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    A Thai national is allowed to bring in personal effects without paying any customs duty. They have to prove they have been living outside of the country but otherwise it is straightforward, just make sure the shipment is in their name. We have done it twice now with no need for any additional outlay whatsoever, although we did use agents.

    If you have a modern TV it is probably not problem but older UK TVs will not work in Thailand, (different sound IF frequency).
    If you have a decent fridge/washing machine and/or freezer I would bring them; LG/Samsung/Meili is quite expensive here. Things like DVD players etc are cheap for 'Thai' brands but the chipsets they use are the same as the high brand stuff.

    We have used these people to bring our stuff here before:

    Asian Tigers Transpo International Ltd.
    3388/74-77 Sirinrat Building, 21st floor
    Rama 4 Road, Klongton, Klongtoey
    Bangkok 10110, Thailand

    Tel: +66 2687 7830 (Direct Line) Tel: +66 2687 7888 Ext. 830 Fax: +66 2687 7999 Email: preeya.c@asiantigers-thailand.com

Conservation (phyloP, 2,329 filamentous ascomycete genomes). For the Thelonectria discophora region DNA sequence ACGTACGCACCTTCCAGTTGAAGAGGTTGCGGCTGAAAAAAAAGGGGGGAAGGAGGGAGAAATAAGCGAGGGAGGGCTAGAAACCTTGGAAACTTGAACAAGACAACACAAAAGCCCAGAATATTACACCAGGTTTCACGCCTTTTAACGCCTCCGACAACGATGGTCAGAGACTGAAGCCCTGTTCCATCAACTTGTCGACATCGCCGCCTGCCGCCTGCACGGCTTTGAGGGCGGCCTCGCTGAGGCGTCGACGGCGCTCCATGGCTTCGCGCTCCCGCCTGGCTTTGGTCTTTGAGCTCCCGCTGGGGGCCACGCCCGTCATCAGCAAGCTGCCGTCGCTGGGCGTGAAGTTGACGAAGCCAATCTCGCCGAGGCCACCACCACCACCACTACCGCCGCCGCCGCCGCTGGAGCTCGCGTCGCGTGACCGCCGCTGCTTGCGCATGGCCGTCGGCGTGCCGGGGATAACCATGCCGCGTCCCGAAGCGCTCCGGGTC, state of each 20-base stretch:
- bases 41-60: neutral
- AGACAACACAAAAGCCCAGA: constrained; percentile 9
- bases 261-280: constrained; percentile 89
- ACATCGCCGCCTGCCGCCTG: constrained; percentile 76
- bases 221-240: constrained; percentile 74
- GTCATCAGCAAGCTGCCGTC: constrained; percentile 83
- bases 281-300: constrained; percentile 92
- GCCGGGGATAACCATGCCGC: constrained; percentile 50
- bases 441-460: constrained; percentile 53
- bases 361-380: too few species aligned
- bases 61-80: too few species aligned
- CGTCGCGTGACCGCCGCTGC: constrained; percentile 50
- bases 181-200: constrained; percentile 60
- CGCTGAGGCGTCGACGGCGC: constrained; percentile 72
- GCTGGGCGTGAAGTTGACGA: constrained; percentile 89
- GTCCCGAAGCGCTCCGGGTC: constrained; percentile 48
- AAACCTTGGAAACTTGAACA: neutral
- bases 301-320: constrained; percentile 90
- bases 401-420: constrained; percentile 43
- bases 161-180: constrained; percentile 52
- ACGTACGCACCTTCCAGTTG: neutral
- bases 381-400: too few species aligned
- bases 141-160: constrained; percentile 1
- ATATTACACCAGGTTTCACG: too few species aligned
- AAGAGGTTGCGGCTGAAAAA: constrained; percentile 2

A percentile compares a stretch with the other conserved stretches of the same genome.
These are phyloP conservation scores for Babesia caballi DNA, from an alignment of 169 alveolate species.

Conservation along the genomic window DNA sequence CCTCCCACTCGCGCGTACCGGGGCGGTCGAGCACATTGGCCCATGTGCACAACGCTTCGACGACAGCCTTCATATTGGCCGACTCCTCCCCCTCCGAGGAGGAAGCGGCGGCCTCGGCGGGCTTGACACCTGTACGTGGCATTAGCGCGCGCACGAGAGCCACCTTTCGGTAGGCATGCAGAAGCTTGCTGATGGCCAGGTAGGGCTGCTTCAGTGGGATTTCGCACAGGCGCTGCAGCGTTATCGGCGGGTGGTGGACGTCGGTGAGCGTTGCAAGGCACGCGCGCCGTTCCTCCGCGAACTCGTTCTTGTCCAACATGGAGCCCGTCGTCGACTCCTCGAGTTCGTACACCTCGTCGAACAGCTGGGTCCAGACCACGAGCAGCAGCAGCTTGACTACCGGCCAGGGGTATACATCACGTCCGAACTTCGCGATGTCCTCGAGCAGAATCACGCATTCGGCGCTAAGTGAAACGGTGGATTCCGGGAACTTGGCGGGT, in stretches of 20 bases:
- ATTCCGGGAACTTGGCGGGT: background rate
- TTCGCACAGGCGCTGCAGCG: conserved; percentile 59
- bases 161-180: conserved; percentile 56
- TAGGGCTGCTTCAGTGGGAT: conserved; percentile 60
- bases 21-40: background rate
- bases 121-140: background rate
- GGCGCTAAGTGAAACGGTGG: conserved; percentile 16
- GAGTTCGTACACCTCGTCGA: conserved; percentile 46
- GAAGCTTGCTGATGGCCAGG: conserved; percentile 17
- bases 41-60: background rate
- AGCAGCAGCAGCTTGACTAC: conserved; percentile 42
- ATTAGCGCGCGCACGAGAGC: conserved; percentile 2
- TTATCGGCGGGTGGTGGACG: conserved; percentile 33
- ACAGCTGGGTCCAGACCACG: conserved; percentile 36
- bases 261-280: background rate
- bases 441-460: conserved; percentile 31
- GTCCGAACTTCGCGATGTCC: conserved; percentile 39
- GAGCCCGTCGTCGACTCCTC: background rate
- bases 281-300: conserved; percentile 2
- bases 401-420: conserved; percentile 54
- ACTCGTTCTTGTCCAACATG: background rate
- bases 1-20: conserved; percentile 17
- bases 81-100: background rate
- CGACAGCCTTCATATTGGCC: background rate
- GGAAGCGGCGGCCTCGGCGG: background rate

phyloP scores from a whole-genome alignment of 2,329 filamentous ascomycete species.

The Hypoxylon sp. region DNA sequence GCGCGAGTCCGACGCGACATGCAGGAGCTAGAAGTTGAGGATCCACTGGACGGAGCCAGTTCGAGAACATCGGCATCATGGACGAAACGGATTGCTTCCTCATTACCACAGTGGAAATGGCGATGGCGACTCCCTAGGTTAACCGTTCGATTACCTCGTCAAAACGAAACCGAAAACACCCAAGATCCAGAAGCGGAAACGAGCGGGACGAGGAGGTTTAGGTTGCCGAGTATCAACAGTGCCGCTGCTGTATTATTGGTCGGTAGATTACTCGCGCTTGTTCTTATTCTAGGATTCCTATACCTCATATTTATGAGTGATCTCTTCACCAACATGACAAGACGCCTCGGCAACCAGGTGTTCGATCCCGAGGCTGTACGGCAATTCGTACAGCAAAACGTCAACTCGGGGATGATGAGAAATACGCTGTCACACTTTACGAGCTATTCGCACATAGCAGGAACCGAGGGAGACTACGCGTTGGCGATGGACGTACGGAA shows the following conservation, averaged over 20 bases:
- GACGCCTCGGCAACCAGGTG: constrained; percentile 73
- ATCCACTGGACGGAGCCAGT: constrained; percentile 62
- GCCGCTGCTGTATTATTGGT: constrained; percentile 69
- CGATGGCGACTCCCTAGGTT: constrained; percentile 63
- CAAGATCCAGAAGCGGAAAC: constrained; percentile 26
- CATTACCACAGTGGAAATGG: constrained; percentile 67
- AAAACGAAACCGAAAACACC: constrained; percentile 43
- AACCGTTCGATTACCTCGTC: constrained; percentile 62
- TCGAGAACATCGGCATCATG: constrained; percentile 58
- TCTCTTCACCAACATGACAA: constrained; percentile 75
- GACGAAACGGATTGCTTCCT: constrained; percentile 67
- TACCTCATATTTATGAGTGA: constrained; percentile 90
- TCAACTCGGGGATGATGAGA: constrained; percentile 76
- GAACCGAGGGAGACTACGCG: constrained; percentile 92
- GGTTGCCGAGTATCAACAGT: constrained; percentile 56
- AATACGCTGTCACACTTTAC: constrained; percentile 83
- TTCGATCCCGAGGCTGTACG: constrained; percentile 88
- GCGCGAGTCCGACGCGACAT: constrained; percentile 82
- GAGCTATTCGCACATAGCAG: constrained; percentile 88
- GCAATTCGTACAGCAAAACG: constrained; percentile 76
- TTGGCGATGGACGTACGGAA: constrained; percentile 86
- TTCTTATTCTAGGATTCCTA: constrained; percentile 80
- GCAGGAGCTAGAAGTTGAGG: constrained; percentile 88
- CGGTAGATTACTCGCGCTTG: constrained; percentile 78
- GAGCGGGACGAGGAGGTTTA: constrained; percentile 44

Web: www.asiantigers-thailand.com www.transpo-property.com www.asiantigersgroup.com
    They seem to good but are not the cheapest. Being Thai based they know the customs requirements here and will work with someone in the UK to arrange packing and shipment from there. The person we contact is called Preeya and she speaks excellent English.

    It will be expensive to bring the stuff but if you are talking of CDs, DVDs and books plus some personal effects, well you must bring them. I know 'fresh start' and all that, but you don't want to be without your framed and signed photo of Felicity Kendal for the rest of your life do you.

    You can easily buy plug boards here that accept every type of plug including the UK ones so you don't even have to change the plugs on the electric stuff.

  3. #3
    Forum Regular สมาชิกประจำ
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    We used this company:-
    http://www.movingsupermarket.net/mainmenu.html